Minneapolis-based board-certified dermatologist, Jenny Liu, MD, FAAD, adds that most people can benefit from mild resurfacing products usually a few times weekly, depending on the skin type and concern. But these products are particularly great for oily and combination skin types.
You just want to be careful about which products you use and tailor them to your specific skin type and needs. “For example, darker skin types are often more susceptible to post-inflammatory hyperpigmentation and require a slower, more gradual approach to evening skin tone to avoid unwanted complications from skin resurfacing like hyperpigmentation,” Rhee says. “In lighter skin types, post-inflammatory erythema or redness can look like dark spots. If you mistake the difference and treat these areas too aggressively, it can lead to unwanted or persistent dark spots.”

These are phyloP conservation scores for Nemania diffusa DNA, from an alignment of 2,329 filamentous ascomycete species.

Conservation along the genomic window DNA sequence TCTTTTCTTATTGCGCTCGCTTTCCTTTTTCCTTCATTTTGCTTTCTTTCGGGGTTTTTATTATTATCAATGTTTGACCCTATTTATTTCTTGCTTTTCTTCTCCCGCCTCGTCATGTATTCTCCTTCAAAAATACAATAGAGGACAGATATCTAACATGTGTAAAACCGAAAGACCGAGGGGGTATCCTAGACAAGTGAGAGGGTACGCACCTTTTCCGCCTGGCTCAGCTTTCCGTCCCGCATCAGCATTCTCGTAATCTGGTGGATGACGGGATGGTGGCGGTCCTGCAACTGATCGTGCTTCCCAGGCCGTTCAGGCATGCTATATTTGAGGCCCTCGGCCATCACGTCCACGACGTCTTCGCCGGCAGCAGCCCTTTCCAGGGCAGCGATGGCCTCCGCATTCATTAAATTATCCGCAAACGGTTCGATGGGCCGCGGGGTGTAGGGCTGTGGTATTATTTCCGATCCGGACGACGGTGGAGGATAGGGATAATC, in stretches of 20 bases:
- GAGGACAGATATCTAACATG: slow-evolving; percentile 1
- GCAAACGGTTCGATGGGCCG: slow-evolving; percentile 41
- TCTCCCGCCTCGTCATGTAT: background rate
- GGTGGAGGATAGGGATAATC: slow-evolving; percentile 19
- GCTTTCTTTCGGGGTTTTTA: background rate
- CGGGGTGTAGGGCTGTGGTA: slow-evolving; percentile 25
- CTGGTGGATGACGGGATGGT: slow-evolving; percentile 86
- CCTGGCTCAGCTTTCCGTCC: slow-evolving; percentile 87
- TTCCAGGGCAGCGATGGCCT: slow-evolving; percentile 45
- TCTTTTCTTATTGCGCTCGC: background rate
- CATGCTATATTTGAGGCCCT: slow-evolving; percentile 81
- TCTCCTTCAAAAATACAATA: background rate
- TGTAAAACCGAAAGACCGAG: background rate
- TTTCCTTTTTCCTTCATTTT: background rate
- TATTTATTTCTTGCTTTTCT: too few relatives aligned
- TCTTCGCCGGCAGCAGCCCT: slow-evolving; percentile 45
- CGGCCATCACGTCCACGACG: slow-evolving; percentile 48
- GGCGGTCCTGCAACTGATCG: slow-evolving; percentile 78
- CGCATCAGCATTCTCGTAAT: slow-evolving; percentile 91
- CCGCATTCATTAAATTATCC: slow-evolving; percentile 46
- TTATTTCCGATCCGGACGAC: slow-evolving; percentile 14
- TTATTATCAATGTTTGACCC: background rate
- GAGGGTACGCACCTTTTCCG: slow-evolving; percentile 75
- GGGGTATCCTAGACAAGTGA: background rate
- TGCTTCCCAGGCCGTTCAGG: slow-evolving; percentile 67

If you have sensitive skin, Connecticut-based board-certified dermatologist Mona Gohara, MD, recommends being very particular about the products you use. Test a product on a patch of skin first before applying it to your whole face, and if you notice extreme irritation or a bad reaction, stop using it and consult with a dermatologist.
And if you’re on prescription medications for your skin, Vibrant Dermatology and SkinBar MD owner Joyce Imahiyerobo-Ia, MD, FAAD, advises that you should consult with your dermatologist first to make sure that the resurfacing products you plan on using will be compatible with your prescription products.